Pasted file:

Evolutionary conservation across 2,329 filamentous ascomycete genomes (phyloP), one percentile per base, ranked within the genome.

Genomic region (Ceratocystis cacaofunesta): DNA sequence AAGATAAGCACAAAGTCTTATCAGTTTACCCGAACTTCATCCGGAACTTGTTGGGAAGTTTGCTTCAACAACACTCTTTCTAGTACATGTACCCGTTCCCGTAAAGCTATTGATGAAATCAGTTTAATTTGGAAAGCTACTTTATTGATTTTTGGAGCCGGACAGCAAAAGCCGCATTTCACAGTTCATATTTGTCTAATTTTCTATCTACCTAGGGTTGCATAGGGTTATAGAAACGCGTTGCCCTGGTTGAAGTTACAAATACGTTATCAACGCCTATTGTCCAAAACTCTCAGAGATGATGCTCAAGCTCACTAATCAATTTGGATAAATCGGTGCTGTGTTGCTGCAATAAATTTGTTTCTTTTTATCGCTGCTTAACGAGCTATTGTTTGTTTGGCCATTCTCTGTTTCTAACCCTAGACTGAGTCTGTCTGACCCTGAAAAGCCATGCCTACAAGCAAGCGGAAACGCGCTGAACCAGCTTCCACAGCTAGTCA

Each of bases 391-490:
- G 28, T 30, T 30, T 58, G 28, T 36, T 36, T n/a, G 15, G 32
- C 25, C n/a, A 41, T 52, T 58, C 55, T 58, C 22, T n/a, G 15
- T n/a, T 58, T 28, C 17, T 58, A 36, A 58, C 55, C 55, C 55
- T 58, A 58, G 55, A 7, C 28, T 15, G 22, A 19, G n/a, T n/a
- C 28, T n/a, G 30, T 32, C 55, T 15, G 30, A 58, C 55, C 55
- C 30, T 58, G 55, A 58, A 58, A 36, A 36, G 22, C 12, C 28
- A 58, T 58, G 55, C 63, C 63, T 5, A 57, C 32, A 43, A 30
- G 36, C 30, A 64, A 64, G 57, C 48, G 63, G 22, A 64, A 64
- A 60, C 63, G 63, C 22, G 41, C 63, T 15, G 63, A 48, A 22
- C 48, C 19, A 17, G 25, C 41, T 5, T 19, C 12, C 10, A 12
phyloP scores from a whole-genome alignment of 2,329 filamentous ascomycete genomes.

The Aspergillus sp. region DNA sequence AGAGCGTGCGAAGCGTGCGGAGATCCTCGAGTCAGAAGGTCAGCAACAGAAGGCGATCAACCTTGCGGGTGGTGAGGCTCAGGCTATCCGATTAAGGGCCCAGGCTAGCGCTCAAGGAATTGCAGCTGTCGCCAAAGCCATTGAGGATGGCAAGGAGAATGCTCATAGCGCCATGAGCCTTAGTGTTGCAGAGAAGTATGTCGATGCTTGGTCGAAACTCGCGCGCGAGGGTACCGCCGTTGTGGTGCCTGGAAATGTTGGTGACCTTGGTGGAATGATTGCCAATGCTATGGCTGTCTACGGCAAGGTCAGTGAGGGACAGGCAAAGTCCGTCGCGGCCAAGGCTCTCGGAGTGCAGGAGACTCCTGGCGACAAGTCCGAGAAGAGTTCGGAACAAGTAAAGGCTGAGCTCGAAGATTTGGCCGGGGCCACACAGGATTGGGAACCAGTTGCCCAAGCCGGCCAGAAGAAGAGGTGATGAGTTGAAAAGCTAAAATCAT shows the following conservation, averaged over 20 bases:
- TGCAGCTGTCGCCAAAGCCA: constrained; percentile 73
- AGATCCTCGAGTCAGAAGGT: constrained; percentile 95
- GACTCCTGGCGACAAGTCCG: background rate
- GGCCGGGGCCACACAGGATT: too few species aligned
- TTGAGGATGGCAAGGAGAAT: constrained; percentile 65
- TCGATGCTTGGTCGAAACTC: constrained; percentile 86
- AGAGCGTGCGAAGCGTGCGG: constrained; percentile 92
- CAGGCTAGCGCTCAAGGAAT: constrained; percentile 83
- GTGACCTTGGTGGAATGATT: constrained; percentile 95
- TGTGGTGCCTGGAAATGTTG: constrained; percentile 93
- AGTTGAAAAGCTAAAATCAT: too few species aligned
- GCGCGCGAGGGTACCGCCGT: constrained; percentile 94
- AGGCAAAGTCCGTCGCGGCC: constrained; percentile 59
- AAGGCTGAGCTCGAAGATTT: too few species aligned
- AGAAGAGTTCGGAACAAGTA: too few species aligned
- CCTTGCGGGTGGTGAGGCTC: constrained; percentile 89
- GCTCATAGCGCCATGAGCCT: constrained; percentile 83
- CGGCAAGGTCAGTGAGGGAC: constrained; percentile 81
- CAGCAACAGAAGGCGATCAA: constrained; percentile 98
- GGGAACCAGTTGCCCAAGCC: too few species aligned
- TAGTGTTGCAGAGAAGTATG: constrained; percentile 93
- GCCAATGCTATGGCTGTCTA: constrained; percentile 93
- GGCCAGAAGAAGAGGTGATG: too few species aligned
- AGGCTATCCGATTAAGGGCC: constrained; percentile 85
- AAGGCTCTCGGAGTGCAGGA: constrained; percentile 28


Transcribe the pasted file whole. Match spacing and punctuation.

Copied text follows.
Evolutionary conservation across 2,329 filamentous ascomycete genomes (phyloP), one percentile per base, ranked within the genome.

Genomic region (Ceratocystis cacaofunesta): DNA sequence AAGATAAGCACAAAGTCTTATCAGTTTACCCGAACTTCATCCGGAACTTGTTGGGAAGTTTGCTTCAACAACACTCTTTCTAGTACATGTACCCGTTCCCGTAAAGCTATTGATGAAATCAGTTTAATTTGGAAAGCTACTTTATTGATTTTTGGAGCCGGACAGCAAAAGCCGCATTTCACAGTTCATATTTGTCTAATTTTCTATCTACCTAGGGTTGCATAGGGTTATAGAAACGCGTTGCCCTGGTTGAAGTTACAAATACGTTATCAACGCCTATTGTCCAAAACTCTCAGAGATGATGCTCAAGCTCACTAATCAATTTGGATAAATCGGTGCTGTGTTGCTGCAATAAATTTGTTTCTTTTTATCGCTGCTTAACGAGCTATTGTTTGTTTGGCCATTCTCTGTTTCTAACCCTAGACTGAGTCTGTCTGACCCTGAAAAGCCATGCCTACAAGCAAGCGGAAACGCGCTGAACCAGCTTCCACAGCTAGTCA

Each of bases 391-490:
- G 28, T 30, T 30, T 58, G 28, T 36, T 36, T n/a, G 15, G 32
- C 25, C n/a, A 41, T 52, T 58, C 55, T 58, C 22, T n/a, G 15
- T n/a, T 58, T 28, C 17, T 58, A 36, A 58, C 55, C 55, C 55
- T 58, A 58, G 55, A 7, C 28, T 15, G 22, A 19, G n/a, T n/a
- C 28, T n/a, G 30, T 32, C 55, T 15, G 30, A 58, C 55, C 55
- C 30, T 58, G 55, A 58, A 58, A 36, A 36, G 22, C 12, C 28
- A 58, T 58, G 55, C 63, C 63, T 5, A 57, C 32, A 43, A 30
- G 36, C 30, A 64, A 64, G 57, C 48, G 63, G 22, A 64, A 64
- A 60, C 63, G 63, C 22, G 41, C 63, T 15, G 63, A 48, A 22
- C 48, C 19, A 17, G 25, C 41, T 5, T 19, C 12, C 10, A 12
phyloP scores from a whole-genome alignment of 2,329 filamentous ascomycete genomes.

The Aspergillus sp. region DNA sequence AGAGCGTGCGAAGCGTGCGGAGATCCTCGAGTCAGAAGGTCAGCAACAGAAGGCGATCAACCTTGCGGGTGGTGAGGCTCAGGCTATCCGATTAAGGGCCCAGGCTAGCGCTCAAGGAATTGCAGCTGTCGCCAAAGCCATTGAGGATGGCAAGGAGAATGCTCATAGCGCCATGAGCCTTAGTGTTGCAGAGAAGTATGTCGATGCTTGGTCGAAACTCGCGCGCGAGGGTACCGCCGTTGTGGTGCCTGGAAATGTTGGTGACCTTGGTGGAATGATTGCCAATGCTATGGCTGTCTACGGCAAGGTCAGTGAGGGACAGGCAAAGTCCGTCGCGGCCAAGGCTCTCGGAGTGCAGGAGACTCCTGGCGACAAGTCCGAGAAGAGTTCGGAACAAGTAAAGGCTGAGCTCGAAGATTTGGCCGGGGCCACACAGGATTGGGAACCAGTTGCCCAAGCCGGCCAGAAGAAGAGGTGATGAGTTGAAAAGCTAAAATCAT shows the following conservation, averaged over 20 bases:
- TGCAGCTGTCGCCAAAGCCA: constrained; percentile 73
- AGATCCTCGAGTCAGAAGGT: constrained; percentile 95
- GACTCCTGGCGACAAGTCCG: background rate
- GGCCGGGGCCACACAGGATT: too few species aligned
- TTGAGGATGGCAAGGAGAAT: constrained; percentile 65
- TCGATGCTTGGTCGAAACTC: constrained; percentile 86
- AGAGCGTGCGAAGCGTGCGG: constrained; percentile 92
- CAGGCTAGCGCTCAAGGAAT: constrained; percentile 83
- GTGACCTTGGTGGAATGATT: constrained; percentile 95
- TGTGGTGCCTGGAAATGTTG: constrained; percentile 93
- AGTTGAAAAGCTAAAATCAT: too few species aligned
- GCGCGCGAGGGTACCGCCGT: constrained; percentile 94
- AGGCAAAGTCCGTCGCGGCC: constrained; percentile 59
- AAGGCTGAGCTCGAAGATTT: too few species aligned
- AGAAGAGTTCGGAACAAGTA: too few species aligned
- CCTTGCGGGTGGTGAGGCTC: constrained; percentile 89
- GCTCATAGCGCCATGAGCCT: constrained; percentile 83
- CGGCAAGGTCAGTGAGGGAC: constrained; percentile 81
- CAGCAACAGAAGGCGATCAA: constrained; percentile 98
- GGGAACCAGTTGCCCAAGCC: too few species aligned
- TAGTGTTGCAGAGAAGTATG: constrained; percentile 93
- GCCAATGCTATGGCTGTCTA: constrained; percentile 93
- GGCCAGAAGAAGAGGTGATG: too few species aligned
- AGGCTATCCGATTAAGGGCC: constrained; percentile 85
- AAGGCTCTCGGAGTGCAGGA: constrained; percentile 28